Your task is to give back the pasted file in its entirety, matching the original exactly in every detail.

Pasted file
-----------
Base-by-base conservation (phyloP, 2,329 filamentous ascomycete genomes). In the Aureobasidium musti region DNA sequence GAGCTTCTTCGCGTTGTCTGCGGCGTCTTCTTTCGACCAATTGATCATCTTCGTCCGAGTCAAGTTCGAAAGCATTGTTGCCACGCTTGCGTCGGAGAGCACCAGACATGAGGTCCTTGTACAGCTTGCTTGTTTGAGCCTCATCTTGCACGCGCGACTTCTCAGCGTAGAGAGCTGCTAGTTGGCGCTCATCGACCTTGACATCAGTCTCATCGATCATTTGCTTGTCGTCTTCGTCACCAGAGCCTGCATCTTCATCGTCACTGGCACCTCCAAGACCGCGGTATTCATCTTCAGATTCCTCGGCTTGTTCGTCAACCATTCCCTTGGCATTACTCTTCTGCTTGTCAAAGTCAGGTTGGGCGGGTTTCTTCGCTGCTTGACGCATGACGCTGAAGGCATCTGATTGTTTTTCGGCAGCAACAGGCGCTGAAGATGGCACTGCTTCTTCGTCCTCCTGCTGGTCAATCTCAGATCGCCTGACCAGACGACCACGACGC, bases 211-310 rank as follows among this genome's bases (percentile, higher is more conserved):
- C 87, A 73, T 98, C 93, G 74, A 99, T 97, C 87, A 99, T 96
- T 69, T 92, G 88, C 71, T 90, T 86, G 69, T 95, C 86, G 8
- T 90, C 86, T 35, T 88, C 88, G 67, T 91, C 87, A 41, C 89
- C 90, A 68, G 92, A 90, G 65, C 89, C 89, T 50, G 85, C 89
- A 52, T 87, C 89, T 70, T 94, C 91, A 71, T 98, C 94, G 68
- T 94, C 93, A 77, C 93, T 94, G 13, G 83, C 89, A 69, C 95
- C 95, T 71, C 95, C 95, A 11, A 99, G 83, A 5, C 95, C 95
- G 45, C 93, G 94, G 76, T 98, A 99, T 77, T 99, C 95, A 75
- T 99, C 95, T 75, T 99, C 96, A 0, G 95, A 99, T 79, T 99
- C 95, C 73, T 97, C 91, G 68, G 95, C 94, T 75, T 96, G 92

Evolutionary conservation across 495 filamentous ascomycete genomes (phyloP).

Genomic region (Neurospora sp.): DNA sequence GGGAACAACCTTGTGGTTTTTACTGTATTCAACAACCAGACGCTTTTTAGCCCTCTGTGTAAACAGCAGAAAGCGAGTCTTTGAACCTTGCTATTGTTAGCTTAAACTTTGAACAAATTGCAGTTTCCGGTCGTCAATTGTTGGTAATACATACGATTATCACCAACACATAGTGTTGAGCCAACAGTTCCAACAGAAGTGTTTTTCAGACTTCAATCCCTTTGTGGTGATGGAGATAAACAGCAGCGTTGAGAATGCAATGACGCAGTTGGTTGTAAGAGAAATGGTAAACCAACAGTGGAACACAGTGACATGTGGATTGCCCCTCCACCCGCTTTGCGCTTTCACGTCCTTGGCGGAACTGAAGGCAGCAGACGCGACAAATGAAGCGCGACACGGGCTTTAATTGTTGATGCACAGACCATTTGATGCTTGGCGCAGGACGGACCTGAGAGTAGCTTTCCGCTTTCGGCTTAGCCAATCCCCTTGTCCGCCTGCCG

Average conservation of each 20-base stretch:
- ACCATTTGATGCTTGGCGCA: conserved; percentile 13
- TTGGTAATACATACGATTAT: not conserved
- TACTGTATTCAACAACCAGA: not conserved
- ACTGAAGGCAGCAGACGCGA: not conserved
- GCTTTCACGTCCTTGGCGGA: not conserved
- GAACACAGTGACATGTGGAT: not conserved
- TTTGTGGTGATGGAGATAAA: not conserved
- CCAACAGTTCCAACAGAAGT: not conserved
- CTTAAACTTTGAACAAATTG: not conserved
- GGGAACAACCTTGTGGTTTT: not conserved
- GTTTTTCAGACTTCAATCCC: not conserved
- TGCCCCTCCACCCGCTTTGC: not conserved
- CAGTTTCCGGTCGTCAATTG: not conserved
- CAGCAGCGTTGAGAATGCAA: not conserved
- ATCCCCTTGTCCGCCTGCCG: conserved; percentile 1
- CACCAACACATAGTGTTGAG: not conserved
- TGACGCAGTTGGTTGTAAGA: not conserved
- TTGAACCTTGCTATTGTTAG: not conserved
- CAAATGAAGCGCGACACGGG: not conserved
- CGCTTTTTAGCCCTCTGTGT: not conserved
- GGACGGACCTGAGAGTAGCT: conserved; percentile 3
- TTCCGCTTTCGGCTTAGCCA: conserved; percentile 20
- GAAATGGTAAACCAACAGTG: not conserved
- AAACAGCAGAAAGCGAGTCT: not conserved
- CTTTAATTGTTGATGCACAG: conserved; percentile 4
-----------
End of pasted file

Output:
Base-by-base conservation (phyloP, 2,329 filamentous ascomycete genomes). In the Aureobasidium musti region DNA sequence GAGCTTCTTCGCGTTGTCTGCGGCGTCTTCTTTCGACCAATTGATCATCTTCGTCCGAGTCAAGTTCGAAAGCATTGTTGCCACGCTTGCGTCGGAGAGCACCAGACATGAGGTCCTTGTACAGCTTGCTTGTTTGAGCCTCATCTTGCACGCGCGACTTCTCAGCGTAGAGAGCTGCTAGTTGGCGCTCATCGACCTTGACATCAGTCTCATCGATCATTTGCTTGTCGTCTTCGTCACCAGAGCCTGCATCTTCATCGTCACTGGCACCTCCAAGACCGCGGTATTCATCTTCAGATTCCTCGGCTTGTTCGTCAACCATTCCCTTGGCATTACTCTTCTGCTTGTCAAAGTCAGGTTGGGCGGGTTTCTTCGCTGCTTGACGCATGACGCTGAAGGCATCTGATTGTTTTTCGGCAGCAACAGGCGCTGAAGATGGCACTGCTTCTTCGTCCTCCTGCTGGTCAATCTCAGATCGCCTGACCAGACGACCACGACGC, bases 211-310 rank as follows among this genome's bases (percentile, higher is more conserved):
- C 87, A 73, T 98, C 93, G 74, A 99, T 97, C 87, A 99, T 96
- T 69, T 92, G 88, C 71, T 90, T 86, G 69, T 95, C 86, G 8
- T 90, C 86, T 35, T 88, C 88, G 67, T 91, C 87, A 41, C 89
- C 90, A 68, G 92, A 90, G 65, C 89, C 89, T 50, G 85, C 89
- A 52, T 87, C 89, T 70, T 94, C 91, A 71, T 98, C 94, G 68
- T 94, C 93, A 77, C 93, T 94, G 13, G 83, C 89, A 69, C 95
- C 95, T 71, C 95, C 95, A 11, A 99, G 83, A 5, C 95, C 95
- G 45, C 93, G 94, G 76, T 98, A 99, T 77, T 99, C 95, A 75
- T 99, C 95, T 75, T 99, C 96, A 0, G 95, A 99, T 79, T 99
- C 95, C 73, T 97, C 91, G 68, G 95, C 94, T 75, T 96, G 92

Evolutionary conservation across 495 filamentous ascomycete genomes (phyloP).

Genomic region (Neurospora sp.): DNA sequence GGGAACAACCTTGTGGTTTTTACTGTATTCAACAACCAGACGCTTTTTAGCCCTCTGTGTAAACAGCAGAAAGCGAGTCTTTGAACCTTGCTATTGTTAGCTTAAACTTTGAACAAATTGCAGTTTCCGGTCGTCAATTGTTGGTAATACATACGATTATCACCAACACATAGTGTTGAGCCAACAGTTCCAACAGAAGTGTTTTTCAGACTTCAATCCCTTTGTGGTGATGGAGATAAACAGCAGCGTTGAGAATGCAATGACGCAGTTGGTTGTAAGAGAAATGGTAAACCAACAGTGGAACACAGTGACATGTGGATTGCCCCTCCACCCGCTTTGCGCTTTCACGTCCTTGGCGGAACTGAAGGCAGCAGACGCGACAAATGAAGCGCGACACGGGCTTTAATTGTTGATGCACAGACCATTTGATGCTTGGCGCAGGACGGACCTGAGAGTAGCTTTCCGCTTTCGGCTTAGCCAATCCCCTTGTCCGCCTGCCG

Average conservation of each 20-base stretch:
- ACCATTTGATGCTTGGCGCA: conserved; percentile 13
- TTGGTAATACATACGATTAT: not conserved
- TACTGTATTCAACAACCAGA: not conserved
- ACTGAAGGCAGCAGACGCGA: not conserved
- GCTTTCACGTCCTTGGCGGA: not conserved
- GAACACAGTGACATGTGGAT: not conserved
- TTTGTGGTGATGGAGATAAA: not conserved
- CCAACAGTTCCAACAGAAGT: not conserved
- CTTAAACTTTGAACAAATTG: not conserved
- GGGAACAACCTTGTGGTTTT: not conserved
- GTTTTTCAGACTTCAATCCC: not conserved
- TGCCCCTCCACCCGCTTTGC: not conserved
- CAGTTTCCGGTCGTCAATTG: not conserved
- CAGCAGCGTTGAGAATGCAA: not conserved
- ATCCCCTTGTCCGCCTGCCG: conserved; percentile 1
- CACCAACACATAGTGTTGAG: not conserved
- TGACGCAGTTGGTTGTAAGA: not conserved
- TTGAACCTTGCTATTGTTAG: not conserved
- CAAATGAAGCGCGACACGGG: not conserved
- CGCTTTTTAGCCCTCTGTGT: not conserved
- GGACGGACCTGAGAGTAGCT: conserved; percentile 3
- TTCCGCTTTCGGCTTAGCCA: conserved; percentile 20
- GAAATGGTAAACCAACAGTG: not conserved
- AAACAGCAGAAAGCGAGTCT: not conserved
- CTTTAATTGTTGATGCACAG: conserved; percentile 4